X270W Color Quality

We’ll start out with the color quality of the X270W. As per usual, we report two metrics: color gamut and color accuracy (Delta E). Color gamut refers to the range of colors the display is able to represent with respect to some color space. In this case, our reference is the AdobeRGB 1998 color space, which is larger than the sRGB color space. So our percentages are reported with respect to this number, and larger is better.

Color accuracy (Delta E) refers to the display’s ability to display the correct color requested by the GPU. The difference between the color represented by the display, and the color requested by the GPU is our Delta E, and lower is better here. In practice, a Delta E under 1.0 is perfect - the chromatic sensitivity of the human eye is not great enough to distinguish a difference. Moving up, a Delta E of 2.0 or less is generally considered fit for use in a professional imaging environment - it isn’t perfect, but it’s hard to gauge the difference. Finally, Delta E of 4.0 and above is considered visible with the human eye. Of course, the big consideration here is frame of reference; unless you have another monitor or some print samples (color checker card) to compare your display with, you probably won’t notice. That is, until you print or view media on another monitor. Then the difference will be very apparent.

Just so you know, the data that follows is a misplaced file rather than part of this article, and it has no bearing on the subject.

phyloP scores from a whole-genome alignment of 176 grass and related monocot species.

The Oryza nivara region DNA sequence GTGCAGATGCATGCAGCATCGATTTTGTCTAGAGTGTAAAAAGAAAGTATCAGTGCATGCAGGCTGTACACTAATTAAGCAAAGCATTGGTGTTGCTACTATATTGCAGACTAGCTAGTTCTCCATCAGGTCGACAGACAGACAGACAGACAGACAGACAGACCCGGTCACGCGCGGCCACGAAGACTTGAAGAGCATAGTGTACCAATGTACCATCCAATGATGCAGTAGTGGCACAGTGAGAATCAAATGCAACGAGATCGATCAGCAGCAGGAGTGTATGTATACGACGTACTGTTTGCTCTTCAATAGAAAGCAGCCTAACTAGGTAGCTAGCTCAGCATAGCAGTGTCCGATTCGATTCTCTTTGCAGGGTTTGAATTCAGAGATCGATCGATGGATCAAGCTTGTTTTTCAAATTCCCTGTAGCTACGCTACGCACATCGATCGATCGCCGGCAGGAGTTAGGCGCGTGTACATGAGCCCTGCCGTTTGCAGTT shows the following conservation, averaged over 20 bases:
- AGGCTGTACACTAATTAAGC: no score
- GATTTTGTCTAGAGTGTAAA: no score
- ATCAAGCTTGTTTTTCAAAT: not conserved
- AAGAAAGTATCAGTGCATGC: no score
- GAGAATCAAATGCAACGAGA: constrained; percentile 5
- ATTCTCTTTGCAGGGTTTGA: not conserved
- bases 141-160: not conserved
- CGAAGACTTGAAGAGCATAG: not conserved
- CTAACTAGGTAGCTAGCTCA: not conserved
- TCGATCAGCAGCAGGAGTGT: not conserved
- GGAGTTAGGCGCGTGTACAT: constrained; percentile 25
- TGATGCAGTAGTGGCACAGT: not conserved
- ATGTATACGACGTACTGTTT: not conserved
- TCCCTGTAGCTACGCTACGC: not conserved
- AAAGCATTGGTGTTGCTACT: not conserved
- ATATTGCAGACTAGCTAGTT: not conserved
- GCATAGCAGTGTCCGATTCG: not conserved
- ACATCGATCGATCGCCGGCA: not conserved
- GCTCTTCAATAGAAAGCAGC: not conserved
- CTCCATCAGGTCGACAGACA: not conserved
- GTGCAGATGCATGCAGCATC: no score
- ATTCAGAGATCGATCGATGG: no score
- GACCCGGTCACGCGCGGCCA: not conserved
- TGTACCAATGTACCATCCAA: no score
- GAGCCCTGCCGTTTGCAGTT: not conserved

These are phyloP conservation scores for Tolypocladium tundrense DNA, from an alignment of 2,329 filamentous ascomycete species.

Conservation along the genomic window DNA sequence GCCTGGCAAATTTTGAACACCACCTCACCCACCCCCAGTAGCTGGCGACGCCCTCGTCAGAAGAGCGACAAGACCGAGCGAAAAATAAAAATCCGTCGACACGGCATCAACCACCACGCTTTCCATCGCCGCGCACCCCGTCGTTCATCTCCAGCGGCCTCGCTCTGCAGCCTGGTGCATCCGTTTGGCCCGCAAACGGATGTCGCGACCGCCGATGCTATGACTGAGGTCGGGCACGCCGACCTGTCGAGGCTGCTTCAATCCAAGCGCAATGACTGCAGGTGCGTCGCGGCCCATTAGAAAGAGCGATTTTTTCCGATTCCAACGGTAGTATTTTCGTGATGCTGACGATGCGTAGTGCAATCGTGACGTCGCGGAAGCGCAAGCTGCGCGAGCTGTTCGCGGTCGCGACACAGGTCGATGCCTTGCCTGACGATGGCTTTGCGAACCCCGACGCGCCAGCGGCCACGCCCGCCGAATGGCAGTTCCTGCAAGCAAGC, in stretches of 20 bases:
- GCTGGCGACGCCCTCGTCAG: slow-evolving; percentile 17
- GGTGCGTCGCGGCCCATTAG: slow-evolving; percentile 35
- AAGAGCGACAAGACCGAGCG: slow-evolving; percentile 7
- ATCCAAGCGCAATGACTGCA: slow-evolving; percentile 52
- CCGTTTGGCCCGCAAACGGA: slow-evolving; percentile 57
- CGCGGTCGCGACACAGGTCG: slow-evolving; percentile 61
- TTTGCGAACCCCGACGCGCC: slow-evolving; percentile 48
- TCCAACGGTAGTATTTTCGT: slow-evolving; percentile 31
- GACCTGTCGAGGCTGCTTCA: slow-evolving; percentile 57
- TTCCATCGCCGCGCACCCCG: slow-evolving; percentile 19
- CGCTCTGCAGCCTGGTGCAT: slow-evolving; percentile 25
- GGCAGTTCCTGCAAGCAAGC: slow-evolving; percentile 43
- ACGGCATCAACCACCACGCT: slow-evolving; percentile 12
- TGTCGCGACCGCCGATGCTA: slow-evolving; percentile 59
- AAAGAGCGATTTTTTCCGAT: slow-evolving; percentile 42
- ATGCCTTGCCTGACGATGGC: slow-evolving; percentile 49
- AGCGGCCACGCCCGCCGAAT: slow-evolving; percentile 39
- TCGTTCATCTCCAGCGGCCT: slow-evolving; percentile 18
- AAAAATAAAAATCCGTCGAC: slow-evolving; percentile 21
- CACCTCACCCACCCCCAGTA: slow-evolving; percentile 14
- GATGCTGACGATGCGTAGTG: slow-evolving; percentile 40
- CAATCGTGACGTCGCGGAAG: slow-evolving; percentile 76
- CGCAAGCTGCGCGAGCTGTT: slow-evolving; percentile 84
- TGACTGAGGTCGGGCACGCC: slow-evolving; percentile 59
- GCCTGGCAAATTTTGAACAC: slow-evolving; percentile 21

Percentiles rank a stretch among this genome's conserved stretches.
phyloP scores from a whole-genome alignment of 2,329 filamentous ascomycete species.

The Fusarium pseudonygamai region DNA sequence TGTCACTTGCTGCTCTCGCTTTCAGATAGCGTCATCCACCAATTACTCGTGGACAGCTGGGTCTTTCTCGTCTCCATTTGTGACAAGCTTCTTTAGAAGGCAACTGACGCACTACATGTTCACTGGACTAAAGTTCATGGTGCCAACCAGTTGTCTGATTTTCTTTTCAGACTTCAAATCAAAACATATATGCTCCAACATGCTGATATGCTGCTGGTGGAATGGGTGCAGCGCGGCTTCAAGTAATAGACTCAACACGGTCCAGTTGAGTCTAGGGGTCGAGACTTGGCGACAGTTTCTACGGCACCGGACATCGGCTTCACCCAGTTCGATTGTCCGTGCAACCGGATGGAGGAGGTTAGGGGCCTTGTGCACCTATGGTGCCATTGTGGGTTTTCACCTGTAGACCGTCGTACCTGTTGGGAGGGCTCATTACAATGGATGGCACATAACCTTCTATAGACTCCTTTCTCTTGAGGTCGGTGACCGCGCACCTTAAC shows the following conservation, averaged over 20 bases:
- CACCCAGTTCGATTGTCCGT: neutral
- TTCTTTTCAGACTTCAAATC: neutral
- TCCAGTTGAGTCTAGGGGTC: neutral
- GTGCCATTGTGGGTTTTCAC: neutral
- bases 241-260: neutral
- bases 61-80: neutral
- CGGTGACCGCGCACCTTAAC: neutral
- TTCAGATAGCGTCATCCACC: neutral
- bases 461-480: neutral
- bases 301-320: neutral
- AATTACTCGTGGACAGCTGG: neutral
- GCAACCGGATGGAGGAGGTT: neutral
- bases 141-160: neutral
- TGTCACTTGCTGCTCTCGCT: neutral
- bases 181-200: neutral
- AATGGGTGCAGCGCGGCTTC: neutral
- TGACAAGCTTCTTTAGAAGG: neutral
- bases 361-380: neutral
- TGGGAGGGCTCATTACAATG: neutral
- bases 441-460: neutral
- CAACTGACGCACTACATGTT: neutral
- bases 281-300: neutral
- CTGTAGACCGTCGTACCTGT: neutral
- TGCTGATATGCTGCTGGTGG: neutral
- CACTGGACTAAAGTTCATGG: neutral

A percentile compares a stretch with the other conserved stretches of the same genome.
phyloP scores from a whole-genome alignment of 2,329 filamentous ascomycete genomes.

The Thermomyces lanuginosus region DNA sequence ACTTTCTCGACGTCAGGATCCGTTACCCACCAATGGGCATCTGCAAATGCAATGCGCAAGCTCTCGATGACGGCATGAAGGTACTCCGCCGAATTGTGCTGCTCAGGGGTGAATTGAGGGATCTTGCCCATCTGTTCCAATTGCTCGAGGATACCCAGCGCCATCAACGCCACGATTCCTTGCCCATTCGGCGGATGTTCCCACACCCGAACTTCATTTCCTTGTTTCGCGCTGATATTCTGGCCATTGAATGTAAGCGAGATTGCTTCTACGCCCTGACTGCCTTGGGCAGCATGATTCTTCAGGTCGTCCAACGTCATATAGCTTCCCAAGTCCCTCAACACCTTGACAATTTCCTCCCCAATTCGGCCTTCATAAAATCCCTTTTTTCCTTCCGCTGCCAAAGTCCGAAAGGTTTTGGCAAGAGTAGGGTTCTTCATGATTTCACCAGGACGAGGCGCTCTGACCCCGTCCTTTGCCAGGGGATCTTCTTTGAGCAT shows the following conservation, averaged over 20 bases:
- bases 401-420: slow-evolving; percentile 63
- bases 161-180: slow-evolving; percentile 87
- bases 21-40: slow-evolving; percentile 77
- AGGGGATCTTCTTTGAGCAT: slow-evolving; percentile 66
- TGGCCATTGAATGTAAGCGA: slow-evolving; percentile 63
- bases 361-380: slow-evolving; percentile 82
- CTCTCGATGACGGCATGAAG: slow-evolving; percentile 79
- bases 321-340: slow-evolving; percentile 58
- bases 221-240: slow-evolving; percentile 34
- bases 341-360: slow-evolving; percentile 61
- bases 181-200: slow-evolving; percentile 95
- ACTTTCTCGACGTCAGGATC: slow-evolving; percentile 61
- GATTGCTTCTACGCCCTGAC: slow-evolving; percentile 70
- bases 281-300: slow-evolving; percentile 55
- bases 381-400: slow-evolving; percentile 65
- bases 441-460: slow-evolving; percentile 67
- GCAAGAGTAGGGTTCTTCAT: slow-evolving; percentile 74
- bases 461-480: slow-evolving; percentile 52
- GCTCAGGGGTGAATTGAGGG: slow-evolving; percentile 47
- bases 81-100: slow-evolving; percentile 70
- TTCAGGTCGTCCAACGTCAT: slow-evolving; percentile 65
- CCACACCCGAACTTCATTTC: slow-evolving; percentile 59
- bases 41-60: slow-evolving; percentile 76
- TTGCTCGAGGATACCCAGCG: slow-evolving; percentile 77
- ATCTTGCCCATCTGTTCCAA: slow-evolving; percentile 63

As I mentioned in our G2410H review, we’ve updated our display test bench. We’ve deprecated the Monaco Optix XR Pro colorimeter in favor of an Xrite i1D2 since there are no longer up-to-date drivers for modern platforms. We’ve also done testing and verification with a Spyder 3 colorimeter. We’re using the latest version of ColorEyes Display Pro - 1.52.0r32, for both color tracking and brightness testing.

We’re providing data from other display reviews taken with the Monaco Optix XR alongside new data taken with an Xrite i1D2. They’re comparable, but we made a shift in consistency of operator and instrumentation, so the comparison isn’t perfect. It’s close, though.

For these tests, we calibrate the display and try to obtain the best Delta E we can get at both 200 nits and 100 nits (print brightness). We target 6500K and a gamma of 2.2, but sometimes performance is better using the monitor’s native measured whitepoint and gamma. We also take uncalibrated measurements that show performance out of box. For all of these, dynamic contrast is disabled, all the special color modes we can find are set to standard or manual, and tweak accordingly.

So, how does the X270W do? Let’s dive into the charts: